I am reading a really cool book by the Pastor of Kosmosdale Baptist Church in Louisville, most appropriately in the area of Valley Station, which happens to be about 5 miles away from where I grew up, his name is Mitch Chase. Mitch was a Garrett Fellow for a professor I had at Seminary and was very gracious in offering input when I was writing a paper on the final Judgement in Matthew 25. I didn’t have extended interaction with him, but his gracious tone and willingness to truly offer feedback and criticism was unique in my experience with some graders, most of whom’s life experience was limited to what they did at Youth Camp as a counselor.
Anytime a pastor who cares for a flock that is not made up of thousands, but your normal average size Southern Baptist Church in a very normal and blue collar neck of the woods like where I was raised I pay attention with real excitement, because it is obvious glory and celebrity are not their primary motive in life. Not to say all pastors of big churches are, but I remain convinced that ministry was intended to occur in the local church on a very personal and real relational level, in the dirty mess of ministry. So when pastors that speak from that perspective lend a word, we should pay close attention.
First of all the book opened up with vibrant brilliance. It was apparent from book cover that this work would be a journey through child like wonder in the grandeur and majesty of a huge and unfathomable Creator who out of shear grace chose to reveal himself to his creatures. I had a very similar experience with my children just yesterday when we ran outside to see the beauty of a double rainbow gleaming in the sky in the forefront of darkened clouds. My kids gazed in awe and I was reminded “Our God made that.”
These quotes below set the tone for the written journey to invoke intellectual, emotional and relational wonder and worship of our God. It is obvious by these words that Mitch has been disrupted from mundane life and awakened to life under the majesty of our Sovereign God, as did I. I mean really! Just read these words, then go to the Psalms and try to come back unchanged!
From the intro:
This book may be a short journey, but no one should underestimate the value of brief travel. I’ve driven long distances and sat for many hours on planes traveling to the other side of the world, but some short trips have changed my life. On the day I married Stacie, I traveled only thirty minutes to the church for the ceremony. When our first son Jensen was born, we lived less than an hour from the hospital. Think bigger now. Imagine the impact of just five minutes in the Grand Canyon. In that brief time your soul would be exposed to the magnificence of creation, to sights that stagger the mind…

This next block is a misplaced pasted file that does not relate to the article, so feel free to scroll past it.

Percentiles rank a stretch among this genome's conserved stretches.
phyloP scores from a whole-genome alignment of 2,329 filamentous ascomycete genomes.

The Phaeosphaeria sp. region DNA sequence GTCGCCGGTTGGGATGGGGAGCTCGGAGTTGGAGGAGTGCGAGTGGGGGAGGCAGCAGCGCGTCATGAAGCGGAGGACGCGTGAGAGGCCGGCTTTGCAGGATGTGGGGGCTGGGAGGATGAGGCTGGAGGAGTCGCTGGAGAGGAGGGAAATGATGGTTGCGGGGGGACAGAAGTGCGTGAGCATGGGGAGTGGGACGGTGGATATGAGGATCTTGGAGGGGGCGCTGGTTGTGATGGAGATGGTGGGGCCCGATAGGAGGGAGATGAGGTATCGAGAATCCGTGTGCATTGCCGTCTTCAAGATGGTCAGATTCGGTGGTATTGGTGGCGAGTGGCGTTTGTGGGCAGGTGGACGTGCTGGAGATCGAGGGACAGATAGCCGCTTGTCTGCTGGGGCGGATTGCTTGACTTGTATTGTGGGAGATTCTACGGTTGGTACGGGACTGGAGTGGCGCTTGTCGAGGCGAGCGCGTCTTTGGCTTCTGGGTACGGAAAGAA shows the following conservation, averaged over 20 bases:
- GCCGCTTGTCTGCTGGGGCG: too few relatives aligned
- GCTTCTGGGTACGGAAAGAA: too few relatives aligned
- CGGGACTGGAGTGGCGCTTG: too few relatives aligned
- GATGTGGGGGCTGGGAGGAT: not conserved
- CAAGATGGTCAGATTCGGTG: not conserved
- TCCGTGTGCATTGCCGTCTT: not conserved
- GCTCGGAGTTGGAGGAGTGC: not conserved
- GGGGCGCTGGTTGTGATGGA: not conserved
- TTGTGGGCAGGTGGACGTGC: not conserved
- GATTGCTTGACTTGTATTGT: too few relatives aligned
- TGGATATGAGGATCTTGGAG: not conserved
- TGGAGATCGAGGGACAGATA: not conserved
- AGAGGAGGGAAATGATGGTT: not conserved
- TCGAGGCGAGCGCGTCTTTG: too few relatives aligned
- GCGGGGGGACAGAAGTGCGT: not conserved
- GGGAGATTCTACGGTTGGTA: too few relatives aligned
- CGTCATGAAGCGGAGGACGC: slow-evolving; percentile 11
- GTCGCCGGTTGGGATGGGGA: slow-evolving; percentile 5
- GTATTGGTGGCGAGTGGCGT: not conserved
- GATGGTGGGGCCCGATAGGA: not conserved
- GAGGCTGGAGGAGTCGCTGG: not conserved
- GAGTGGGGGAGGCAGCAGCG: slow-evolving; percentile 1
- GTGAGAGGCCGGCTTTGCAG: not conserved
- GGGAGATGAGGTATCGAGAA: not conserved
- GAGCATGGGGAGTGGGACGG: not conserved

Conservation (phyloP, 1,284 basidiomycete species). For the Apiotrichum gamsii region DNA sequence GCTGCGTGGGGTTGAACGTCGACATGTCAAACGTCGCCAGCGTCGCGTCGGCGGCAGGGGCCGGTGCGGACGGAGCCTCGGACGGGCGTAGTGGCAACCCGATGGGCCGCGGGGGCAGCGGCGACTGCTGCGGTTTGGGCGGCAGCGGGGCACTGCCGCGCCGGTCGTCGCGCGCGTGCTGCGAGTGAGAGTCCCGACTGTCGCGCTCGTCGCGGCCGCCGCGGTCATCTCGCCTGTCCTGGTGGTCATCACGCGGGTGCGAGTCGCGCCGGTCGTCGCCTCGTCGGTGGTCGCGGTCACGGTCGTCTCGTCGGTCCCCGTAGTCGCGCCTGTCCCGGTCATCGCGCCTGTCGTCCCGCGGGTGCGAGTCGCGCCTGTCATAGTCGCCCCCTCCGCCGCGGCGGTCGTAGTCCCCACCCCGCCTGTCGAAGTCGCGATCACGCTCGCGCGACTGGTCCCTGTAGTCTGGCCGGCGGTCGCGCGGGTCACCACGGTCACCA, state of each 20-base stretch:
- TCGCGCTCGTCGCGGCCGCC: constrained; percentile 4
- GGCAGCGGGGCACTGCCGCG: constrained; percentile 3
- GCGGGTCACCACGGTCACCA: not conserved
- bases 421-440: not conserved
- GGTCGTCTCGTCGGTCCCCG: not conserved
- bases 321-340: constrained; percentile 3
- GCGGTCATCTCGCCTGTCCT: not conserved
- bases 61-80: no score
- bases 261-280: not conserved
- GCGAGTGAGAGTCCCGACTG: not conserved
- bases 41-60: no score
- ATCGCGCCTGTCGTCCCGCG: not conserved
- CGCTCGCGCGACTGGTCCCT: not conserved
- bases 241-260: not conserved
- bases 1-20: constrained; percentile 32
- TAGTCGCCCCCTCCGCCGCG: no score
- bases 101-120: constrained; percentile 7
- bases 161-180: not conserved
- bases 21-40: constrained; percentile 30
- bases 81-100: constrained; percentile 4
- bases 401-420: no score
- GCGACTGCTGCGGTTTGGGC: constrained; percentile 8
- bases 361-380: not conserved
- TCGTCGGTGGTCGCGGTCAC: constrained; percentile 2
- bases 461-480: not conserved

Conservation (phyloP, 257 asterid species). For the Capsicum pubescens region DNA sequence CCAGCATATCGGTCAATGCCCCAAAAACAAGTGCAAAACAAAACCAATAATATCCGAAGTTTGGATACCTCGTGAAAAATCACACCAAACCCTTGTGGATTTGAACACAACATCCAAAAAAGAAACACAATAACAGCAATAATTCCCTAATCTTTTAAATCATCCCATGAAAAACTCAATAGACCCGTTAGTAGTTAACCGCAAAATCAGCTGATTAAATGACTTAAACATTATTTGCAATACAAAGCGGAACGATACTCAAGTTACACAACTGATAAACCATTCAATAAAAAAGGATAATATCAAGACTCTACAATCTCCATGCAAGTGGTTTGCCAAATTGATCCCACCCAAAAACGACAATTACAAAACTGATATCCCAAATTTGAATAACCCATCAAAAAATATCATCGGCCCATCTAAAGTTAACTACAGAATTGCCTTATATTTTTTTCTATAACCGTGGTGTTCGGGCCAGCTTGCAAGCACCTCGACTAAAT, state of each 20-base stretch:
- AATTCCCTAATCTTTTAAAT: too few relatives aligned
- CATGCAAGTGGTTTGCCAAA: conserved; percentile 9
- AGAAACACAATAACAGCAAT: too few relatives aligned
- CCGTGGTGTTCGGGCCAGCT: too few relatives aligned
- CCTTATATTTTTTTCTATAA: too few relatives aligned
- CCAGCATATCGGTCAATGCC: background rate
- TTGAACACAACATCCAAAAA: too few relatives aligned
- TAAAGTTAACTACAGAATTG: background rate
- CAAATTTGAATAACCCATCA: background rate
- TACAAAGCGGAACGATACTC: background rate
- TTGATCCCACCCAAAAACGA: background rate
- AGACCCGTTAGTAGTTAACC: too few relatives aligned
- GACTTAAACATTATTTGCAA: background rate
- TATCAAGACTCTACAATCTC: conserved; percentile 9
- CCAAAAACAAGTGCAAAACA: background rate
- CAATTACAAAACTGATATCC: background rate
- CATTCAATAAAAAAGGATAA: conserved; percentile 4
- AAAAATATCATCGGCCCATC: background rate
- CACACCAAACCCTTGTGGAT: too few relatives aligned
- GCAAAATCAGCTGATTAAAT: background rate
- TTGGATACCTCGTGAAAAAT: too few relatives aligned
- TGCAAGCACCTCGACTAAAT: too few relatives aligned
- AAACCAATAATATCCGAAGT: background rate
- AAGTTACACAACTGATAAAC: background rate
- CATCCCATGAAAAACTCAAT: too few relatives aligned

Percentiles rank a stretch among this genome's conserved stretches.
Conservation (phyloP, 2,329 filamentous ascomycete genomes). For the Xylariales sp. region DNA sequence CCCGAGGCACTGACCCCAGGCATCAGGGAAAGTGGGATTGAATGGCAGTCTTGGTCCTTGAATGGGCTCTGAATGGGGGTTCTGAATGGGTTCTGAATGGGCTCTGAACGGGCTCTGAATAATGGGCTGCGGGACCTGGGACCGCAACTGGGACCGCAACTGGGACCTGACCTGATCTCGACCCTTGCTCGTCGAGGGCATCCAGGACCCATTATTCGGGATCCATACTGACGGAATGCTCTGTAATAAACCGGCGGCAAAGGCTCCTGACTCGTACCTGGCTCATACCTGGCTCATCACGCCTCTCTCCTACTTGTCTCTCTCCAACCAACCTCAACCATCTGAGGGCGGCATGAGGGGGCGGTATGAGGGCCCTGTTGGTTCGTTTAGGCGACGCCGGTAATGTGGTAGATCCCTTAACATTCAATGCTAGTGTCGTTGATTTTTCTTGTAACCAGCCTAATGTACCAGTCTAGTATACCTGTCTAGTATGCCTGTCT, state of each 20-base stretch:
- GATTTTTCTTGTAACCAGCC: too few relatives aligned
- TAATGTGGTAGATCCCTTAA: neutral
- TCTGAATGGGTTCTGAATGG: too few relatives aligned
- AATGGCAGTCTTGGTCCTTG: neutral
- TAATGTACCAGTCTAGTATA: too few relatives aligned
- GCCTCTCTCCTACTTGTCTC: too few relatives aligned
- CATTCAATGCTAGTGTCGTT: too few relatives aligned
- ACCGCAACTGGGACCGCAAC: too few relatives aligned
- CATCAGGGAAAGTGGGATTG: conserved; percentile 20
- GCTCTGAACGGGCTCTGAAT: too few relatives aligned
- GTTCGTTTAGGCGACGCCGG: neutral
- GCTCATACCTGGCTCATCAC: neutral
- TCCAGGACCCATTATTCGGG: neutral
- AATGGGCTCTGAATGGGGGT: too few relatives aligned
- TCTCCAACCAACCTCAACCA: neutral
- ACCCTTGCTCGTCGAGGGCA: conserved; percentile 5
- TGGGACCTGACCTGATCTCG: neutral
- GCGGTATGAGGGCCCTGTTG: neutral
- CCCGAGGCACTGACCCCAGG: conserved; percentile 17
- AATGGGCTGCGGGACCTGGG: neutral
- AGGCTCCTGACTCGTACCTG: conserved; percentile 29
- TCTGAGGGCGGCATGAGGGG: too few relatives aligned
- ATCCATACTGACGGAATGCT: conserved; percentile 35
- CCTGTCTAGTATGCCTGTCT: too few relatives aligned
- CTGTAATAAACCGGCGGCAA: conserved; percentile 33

From the 1st chapter:
When we look into space, we are seeing the majesty of God. “God created the universe not as an object of academic scrutiny but as an arena in which he can display something of his nature and intentions.” And when we behold his revelation, it should lead to our adoration. If your telescope isn’t an instrument of worship, you’re not using it correctly.
So far I am highly engaged and nodding my head in refreshment of what appears to be a truly connected and whole response to the glory of God. It should invoke wonder, curiosity, worship, and child-like awe. I would love to finish it today, but duty calls so I will continue to work through a chapter a night this week in the middle of my studies, and preparation for teaching. So far I would commend this book to anyone because it is accessible and not too brainy, but trust me that it is titled from and informed by a deep sense of struggle through the text of Scripture and intellectual wrestling that result in this remarkably comforting topic. Behold, Our God, The Sovereign. Beautifully written, Theologically Rich, Doxologically Refreshing.